Hands-on with the Samsung Galaxy S4
1 Hands-on with the Samsung Galaxy S4
Samsung launched its flagship Galaxy S4 smartphone to much pomp and spectacle last night at Radio City Music Hall in New York. Often, such over-the-top theatrics could mask a lack of substance underneath. But that's not the case with the Galaxy S4. We went hands-on with the S4 at the New York event, and came away impressed with the innovative and well-integrated software and hardware enhancements that will keep Samsung well-ahead of its competition.
The first thing to note about the S4 is that it's practically identical in footprint and weight to its predecessor, and yet it's thinner and crams a slightly larger display into that space than on the S3. The S4 measures 13.5 by 7cm (5.38 by 2.74 in), just 1mm (0.04 in) narrower than the S3 - and a notable 11mm (0.43 in) narrower than the Galaxy Note II. The S4 is also very marginally lighter than the S3.
Overall, the phone felt comfortable to handle. Where the Samsung Galaxy Note II is nigh impossible to balance in one hand for typing, not so with the S4. It's weight and dimensions make it light enough to hold in one hand without any noticeable impact, yet large enough to get a satisfying display of text and photos.
The phone's design is a little more squared off around the sides than the S3, but it still felt good in our hands. The back remains a polycarbonate plastic material, but it felt more sturdy than the predecessor, with a slight textured patterning that gave the phone a moderately classier look.
One very noticeable dfference is the larger screen size on the S4. The phone's Super AMOLED screen measures a comfortable 5.0 inches, a satisfying 0.2-inch bump over the S3. The resolution is better, too: 1920-by-1080 pixels, and 441 pixels per inch, a notable step up over the Galaxy S3's Super AMOLED 1280-by-720 pixels and 306 ppi. We could see a distinct difference in the image quality between the two: The S4 looked sharper and crisper to our eyes, on text as well as images. But the distinctions were less clear when compared with the larger Galaxy Note II.
The new model uses a PenTile AMOLED display, the same type as on the S3 before it. A PenTile display arranges the display's subpixels as red, green, blue, green, an arrangement that helps counter the fact that blue subpixels often degrade faster on AMOLED displays. It also accounts for the display not appearing as crisp as an RGB display, such as the one found on the Galaxy Note II.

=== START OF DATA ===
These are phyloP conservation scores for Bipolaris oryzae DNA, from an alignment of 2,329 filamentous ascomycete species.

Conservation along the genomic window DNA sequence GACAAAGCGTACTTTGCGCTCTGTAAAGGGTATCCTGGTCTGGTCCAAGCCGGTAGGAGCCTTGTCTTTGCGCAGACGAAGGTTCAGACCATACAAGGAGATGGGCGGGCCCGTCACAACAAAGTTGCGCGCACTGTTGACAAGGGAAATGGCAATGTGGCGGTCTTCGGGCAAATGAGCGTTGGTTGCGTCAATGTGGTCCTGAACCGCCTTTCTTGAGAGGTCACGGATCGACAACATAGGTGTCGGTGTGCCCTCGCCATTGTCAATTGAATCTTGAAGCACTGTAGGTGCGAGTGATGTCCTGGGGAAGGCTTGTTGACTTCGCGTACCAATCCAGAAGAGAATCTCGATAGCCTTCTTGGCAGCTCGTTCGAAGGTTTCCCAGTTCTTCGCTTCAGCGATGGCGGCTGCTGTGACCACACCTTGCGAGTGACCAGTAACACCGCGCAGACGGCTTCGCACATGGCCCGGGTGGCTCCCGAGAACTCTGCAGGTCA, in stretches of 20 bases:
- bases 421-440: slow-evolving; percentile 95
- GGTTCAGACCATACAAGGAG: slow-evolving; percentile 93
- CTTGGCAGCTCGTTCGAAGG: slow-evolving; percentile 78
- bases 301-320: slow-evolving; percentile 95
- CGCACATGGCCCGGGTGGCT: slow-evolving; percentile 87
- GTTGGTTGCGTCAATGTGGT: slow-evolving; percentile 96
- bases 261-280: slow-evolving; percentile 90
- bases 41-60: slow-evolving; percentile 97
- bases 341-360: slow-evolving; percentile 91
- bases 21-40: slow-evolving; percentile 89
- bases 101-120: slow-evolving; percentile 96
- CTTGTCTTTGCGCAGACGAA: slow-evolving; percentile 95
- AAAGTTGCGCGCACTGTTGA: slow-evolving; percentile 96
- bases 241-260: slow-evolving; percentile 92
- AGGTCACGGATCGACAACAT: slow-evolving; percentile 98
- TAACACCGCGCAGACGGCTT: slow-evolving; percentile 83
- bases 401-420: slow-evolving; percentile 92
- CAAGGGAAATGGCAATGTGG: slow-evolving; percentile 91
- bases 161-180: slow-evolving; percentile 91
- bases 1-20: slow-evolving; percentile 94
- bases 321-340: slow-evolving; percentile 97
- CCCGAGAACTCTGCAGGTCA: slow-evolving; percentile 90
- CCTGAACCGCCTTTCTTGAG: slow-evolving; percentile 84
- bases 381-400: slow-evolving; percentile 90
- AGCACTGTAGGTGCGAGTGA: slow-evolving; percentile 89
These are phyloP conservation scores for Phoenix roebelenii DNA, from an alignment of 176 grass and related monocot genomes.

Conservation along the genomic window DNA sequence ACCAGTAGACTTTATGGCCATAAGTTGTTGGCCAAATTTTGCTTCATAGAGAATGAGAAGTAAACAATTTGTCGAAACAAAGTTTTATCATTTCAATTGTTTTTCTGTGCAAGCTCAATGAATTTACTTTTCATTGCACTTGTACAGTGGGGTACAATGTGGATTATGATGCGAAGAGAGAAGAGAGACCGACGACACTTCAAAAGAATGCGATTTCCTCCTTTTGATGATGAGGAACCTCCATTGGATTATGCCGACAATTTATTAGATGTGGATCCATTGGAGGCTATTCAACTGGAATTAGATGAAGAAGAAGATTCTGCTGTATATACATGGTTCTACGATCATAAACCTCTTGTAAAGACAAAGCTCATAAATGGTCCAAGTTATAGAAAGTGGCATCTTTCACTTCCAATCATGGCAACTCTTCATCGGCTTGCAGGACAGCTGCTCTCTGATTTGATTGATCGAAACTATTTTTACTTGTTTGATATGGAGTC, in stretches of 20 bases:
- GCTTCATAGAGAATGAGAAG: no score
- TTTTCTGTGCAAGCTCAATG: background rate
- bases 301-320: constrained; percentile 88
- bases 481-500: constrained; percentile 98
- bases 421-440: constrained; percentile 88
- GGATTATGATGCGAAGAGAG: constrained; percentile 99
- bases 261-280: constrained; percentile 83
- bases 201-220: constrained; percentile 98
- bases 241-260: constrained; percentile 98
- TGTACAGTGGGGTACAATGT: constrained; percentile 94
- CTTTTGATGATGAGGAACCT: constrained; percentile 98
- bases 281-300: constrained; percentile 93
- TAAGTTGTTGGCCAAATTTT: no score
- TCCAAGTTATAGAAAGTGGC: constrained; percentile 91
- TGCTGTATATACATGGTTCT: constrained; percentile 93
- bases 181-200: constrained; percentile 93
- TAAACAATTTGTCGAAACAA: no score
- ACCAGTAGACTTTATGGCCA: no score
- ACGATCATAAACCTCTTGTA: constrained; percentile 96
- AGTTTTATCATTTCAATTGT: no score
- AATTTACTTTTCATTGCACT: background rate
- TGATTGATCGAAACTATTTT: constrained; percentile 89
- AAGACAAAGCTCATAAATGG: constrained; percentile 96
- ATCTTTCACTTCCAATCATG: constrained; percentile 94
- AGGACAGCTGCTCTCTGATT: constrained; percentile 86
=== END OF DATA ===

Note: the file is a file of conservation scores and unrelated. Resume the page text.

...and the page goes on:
Indeed, we saw this when viewing a photo on the new S4 compared with the Note II. We noticed some minor differences in color and sharpness on our own photo. The Note II's image appeared slightly sharper, but the S4 had more balanced skin tones.
With the new Adapt display mode enabled, the differences were even more pronounced. This adaptive display setting automatically adjusts the contrast and brightness of the display depending upon the content you're viewing, optimizing based on whether you're watching a video, looking at an image, or reading a Web page or book, for example. On the S4, the Adapt display feature is more universally applied than on the Galaxy Note 8.0 tablet. In the Note 8.0's reading mode that mode is strictly optimized for reading apps and also adjusts for color temperature.
Ultimately, further testing will be necessary under controlled conditions and with the final, shipping S4 to determine how the different settings impact how images look on the display. Among the other display options now available are Dynamic, Standard, Professional Photo (Adobe RGB), and Movie.
User interface and software
Gesture navigation first gained mainstream traction with Microsoft's Xbox Kinect. Then gestures moved into televisions and then to PCs, for example Sony's Vaio E-series. Through it all, we've heard talk about integrating gestures into smartphones and tablets - and now that becomes a reality in the Galaxy S4.